Bringing NEPA back to basics
Every year, federal agencies undertake thousands of environmental reviews under the National Environmental Policy Act (NEPA). These reviews add months or years of delay to every noncategorically excluded federal decision. They also add cost and risk for private companies seeking federal permission or funding to execute on projects that are often in the public interest.
It is doubtful that Congress intended for NEPA to have such wide-ranging effects. A plain reading of the relevant section of the NEPA statute suggests that its main intent is good government: an interagency check to ensure that environmental harms are considered in major federal projects and decisions. NEPA implementation has evolved far beyond this limited aim.
It is impossible to achieve many national goals, such as a timely transition to clean energy, under today’s NEPA-implementing framework. When every federal decision takes years, transforming the physical world with new, low-carbon infrastructure becomes a dubious proposition.1Examples of clean energy projects that have been delayed by NEPA process and lawsuits include Cape Wind, an offshore wind project that was ultimately abandoned; Vineyard Wind, a second offshore wind project in the same area near Cape Cod; the Thacker Pass lithium mine, which would be the largest lithium mine in the United States; TransWest Express, a transmission line that would connect wind farms in Wyoming with the Las Vegas and Los Angeles electricity markets; and the Dixie Meadows geothermal project in Nevada. The United States is in dire need of permitting reform for the sake of the environment itself. Many existing reform proposals are inadequate to the task at hand.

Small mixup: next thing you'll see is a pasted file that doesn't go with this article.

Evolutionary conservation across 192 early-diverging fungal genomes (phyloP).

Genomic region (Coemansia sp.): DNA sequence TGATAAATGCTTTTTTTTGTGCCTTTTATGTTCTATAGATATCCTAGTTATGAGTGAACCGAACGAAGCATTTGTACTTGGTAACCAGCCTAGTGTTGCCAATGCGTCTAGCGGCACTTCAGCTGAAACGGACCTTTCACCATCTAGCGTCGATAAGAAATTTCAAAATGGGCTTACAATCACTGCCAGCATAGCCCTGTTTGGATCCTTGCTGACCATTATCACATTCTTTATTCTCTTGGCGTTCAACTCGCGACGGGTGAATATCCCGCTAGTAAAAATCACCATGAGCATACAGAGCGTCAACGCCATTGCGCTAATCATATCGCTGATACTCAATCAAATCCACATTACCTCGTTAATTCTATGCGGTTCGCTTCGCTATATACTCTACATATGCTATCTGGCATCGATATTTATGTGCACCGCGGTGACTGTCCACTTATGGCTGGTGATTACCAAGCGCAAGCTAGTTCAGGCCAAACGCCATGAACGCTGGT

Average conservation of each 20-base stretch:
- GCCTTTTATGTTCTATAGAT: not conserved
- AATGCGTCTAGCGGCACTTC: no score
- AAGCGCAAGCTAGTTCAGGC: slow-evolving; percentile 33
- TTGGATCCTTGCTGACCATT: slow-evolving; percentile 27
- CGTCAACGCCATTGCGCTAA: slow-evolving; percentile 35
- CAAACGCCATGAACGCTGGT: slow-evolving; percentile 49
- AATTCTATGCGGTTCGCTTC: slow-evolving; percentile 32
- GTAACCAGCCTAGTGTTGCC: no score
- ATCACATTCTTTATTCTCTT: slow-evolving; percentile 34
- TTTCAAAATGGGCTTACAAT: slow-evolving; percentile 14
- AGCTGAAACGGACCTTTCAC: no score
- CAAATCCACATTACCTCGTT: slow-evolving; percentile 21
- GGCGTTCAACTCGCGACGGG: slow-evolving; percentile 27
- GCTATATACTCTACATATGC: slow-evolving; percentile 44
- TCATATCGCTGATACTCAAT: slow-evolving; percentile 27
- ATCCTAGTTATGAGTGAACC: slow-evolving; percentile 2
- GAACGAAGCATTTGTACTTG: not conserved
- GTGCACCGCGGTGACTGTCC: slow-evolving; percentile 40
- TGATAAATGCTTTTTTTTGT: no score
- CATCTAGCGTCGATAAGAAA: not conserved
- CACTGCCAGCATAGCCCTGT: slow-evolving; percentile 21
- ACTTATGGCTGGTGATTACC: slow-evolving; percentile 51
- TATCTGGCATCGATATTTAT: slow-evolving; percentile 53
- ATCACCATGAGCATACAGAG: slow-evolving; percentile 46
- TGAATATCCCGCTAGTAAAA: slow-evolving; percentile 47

What follows are four reform suggestions that would leave intact NEPA’s original goals, while meaningfully reducing the burden of NEPA implementation. These proposals are intended to have a significant effect on the capacity of federal agencies to act decisively and will doubtlessly be dismissed by some as too ambitious. On the other hand, they are also intended to hew closely to the requirements of the NEPA statute and represent an effort to interpret the original text of the law in a common-sense manner.
Trust agencies to make responsible findings
Section 102(C) of NEPA applies only to “major” federal actions that “significantly” affect the quality of the human environment.2National Environmental Policy Act, 42 U.S.C. § 4332(C) (1970) [hereinafter NEPA]. Under current NEPA practice, the word “major” has been read out of the law in Minnesota Public Interest Research Group v. Butz.3Minnesota Public Interest Research Group v. Butz, 498 F.2d 1314 (8th Cir. 1974). Agencies produce around 100 to 200 final environmental impact statements (EISs) per year for actions that are deemed to have significant environmental impacts.4Charles P. Nicholson, ed., 2021 Annual NEPA Report of the National Environmental Policy Act Working Group (National Association of Environmental Professionals, July 2022), https://naep.memberclicks.net/assets/annual-report/NEPA_Annual_Report_2021.pdf.